Friday, December 07, 2007

Geoengineering vs. Environmentalists

On November 6, the company Planktos set sail from Florida to fertilize an undisclosed location in the equatorial Atlantic with iron. Why? They hope to prove that fertilizing the ocean with iron will result in an algae bloom that will absorb CO2 from the atmosphere and surface of the ocean, then sink to the ocean floor to sequester the CO2. The idea is that this could help slow down or even stop global warming. Why, then does Planktos think it should have to do this in an undisclosed location? It seems like such action should receive global fanfare for there being a company working to reverse manmade global warming.

The 30 November 2007 Science reports that "THe secrecy is due to threats from environmental activists to disrupt the mission" (1368). One can only imagine what it means to "disrupt" a ship at sea spreading soluble iron around. Now, why would environmentalists want to stop a mission that is looking to reduce atmospheric CO2, which could reverse the effects of manmade CO2 on the climate? If environmentalists are really concerned about the state of the environment, if they are really concerned with reducing CO2 in the atmosphere to reverse global warming, shouldn't they be celebrating this kind of action? Of course not, for that is not what Leftist environmentalism is about. Their objection stems from the fact that companies like Planktos want to do this in order to make money selling credits for the sequestered CO2. Thus, the environmentalists who want to disrupt such a mission show their true colors to be red, not green. If Planktos is successful, a free market solution will have been found, and the socialist dreams of Al Gore and his comrades will have been sunk.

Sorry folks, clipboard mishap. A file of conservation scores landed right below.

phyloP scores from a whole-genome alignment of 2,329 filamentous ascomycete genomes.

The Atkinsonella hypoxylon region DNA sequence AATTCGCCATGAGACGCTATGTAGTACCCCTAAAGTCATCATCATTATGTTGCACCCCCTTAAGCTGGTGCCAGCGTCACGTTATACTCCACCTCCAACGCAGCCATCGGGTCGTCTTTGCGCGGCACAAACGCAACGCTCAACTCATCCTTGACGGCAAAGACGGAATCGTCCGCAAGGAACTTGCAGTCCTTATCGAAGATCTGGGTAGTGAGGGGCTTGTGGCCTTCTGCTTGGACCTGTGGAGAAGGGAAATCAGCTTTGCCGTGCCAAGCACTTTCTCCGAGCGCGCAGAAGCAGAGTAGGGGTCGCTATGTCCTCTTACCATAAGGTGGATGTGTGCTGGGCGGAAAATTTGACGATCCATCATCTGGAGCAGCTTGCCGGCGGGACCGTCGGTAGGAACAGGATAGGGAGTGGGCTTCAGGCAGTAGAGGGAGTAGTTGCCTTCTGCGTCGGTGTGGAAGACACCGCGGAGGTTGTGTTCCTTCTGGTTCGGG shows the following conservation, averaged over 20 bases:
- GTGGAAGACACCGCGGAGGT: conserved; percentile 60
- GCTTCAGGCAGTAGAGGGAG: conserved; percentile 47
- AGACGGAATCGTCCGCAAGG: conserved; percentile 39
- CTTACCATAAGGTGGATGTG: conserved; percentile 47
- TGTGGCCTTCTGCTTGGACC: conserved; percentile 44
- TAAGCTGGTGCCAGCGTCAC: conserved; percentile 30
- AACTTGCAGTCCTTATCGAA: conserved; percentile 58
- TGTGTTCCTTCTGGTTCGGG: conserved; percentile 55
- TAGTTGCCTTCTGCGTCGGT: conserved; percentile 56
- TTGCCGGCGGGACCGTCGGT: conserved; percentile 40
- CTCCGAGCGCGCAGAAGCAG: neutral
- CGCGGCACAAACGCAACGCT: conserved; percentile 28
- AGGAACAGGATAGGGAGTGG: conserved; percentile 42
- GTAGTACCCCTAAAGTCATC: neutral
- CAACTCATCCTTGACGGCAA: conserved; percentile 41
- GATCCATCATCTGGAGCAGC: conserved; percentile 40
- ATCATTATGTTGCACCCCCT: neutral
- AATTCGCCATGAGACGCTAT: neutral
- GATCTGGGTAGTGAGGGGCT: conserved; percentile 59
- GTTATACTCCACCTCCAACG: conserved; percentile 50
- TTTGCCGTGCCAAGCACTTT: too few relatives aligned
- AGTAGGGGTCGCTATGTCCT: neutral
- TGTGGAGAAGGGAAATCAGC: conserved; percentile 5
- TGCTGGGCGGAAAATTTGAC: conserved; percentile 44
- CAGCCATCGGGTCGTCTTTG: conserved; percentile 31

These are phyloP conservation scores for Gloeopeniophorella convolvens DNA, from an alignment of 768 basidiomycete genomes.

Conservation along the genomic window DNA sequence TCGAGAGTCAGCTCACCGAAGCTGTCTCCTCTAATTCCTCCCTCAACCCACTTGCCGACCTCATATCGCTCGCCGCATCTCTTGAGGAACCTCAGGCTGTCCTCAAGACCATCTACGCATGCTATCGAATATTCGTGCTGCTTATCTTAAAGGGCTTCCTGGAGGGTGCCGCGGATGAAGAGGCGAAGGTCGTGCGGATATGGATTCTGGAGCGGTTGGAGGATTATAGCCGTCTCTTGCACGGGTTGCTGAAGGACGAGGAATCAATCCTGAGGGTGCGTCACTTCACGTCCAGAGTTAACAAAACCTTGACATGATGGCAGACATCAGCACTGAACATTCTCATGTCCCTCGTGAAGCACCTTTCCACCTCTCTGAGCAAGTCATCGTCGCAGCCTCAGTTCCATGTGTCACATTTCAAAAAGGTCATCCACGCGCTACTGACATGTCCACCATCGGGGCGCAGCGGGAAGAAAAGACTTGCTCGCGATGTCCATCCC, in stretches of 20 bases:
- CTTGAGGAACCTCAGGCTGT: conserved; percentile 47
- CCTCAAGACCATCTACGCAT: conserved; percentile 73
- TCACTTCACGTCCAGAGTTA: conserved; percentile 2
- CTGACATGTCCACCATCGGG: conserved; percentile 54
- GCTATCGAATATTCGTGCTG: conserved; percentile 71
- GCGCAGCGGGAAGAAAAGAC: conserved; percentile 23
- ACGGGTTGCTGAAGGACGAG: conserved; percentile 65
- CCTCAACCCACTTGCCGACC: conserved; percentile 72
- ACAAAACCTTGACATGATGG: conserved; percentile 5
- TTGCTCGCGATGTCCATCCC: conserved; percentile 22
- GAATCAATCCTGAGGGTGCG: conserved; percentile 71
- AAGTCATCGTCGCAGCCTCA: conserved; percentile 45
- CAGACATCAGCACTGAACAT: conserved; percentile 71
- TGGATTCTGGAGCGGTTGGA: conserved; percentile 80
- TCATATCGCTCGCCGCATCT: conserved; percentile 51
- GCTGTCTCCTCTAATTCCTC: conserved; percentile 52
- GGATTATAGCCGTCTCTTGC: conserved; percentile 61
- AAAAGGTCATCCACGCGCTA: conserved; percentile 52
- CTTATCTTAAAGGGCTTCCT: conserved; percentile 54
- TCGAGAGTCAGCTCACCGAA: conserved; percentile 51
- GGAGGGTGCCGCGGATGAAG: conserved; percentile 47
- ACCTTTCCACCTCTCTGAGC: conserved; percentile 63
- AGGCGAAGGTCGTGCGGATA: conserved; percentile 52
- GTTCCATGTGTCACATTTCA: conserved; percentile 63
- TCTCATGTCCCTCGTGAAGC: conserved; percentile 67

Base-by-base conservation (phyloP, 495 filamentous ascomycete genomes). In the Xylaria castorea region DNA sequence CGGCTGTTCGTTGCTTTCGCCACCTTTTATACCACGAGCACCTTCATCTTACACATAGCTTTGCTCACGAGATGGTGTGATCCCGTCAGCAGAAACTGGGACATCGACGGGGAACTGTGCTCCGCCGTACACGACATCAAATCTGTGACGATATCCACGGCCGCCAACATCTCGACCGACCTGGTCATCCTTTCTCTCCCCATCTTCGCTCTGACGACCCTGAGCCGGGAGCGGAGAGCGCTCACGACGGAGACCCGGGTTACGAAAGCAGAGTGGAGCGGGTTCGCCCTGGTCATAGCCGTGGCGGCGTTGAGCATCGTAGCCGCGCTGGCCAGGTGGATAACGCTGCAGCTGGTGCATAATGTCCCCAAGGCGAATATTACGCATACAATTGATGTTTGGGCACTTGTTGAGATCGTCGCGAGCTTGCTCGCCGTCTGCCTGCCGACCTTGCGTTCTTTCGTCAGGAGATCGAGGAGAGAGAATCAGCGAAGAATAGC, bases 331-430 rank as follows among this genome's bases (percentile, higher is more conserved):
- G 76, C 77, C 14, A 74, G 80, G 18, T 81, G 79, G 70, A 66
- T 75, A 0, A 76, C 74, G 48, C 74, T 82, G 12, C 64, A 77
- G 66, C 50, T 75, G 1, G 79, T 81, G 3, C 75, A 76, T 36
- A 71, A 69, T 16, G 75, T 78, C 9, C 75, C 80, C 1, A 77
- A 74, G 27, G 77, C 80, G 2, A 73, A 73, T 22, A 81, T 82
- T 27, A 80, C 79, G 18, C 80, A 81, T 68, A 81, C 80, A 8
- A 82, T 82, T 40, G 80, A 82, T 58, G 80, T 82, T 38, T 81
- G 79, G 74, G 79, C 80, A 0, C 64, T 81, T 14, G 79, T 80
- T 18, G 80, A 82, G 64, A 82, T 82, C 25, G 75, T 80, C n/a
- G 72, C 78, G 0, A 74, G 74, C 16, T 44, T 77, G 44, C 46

Further, as reported in the same article, the same scientists who are so certain about manmade global warming show complete skepticism about this kind of geoengineering, saying we don't know what the full results will be. Which is true, since we are tinkering with an element of a very complex system. So it's good that scientists are expressing skepticism, because that is how science is supposed to work. One would wish, however, for the same level of restraint on all proclamations regarding complex systems coming from scientists.
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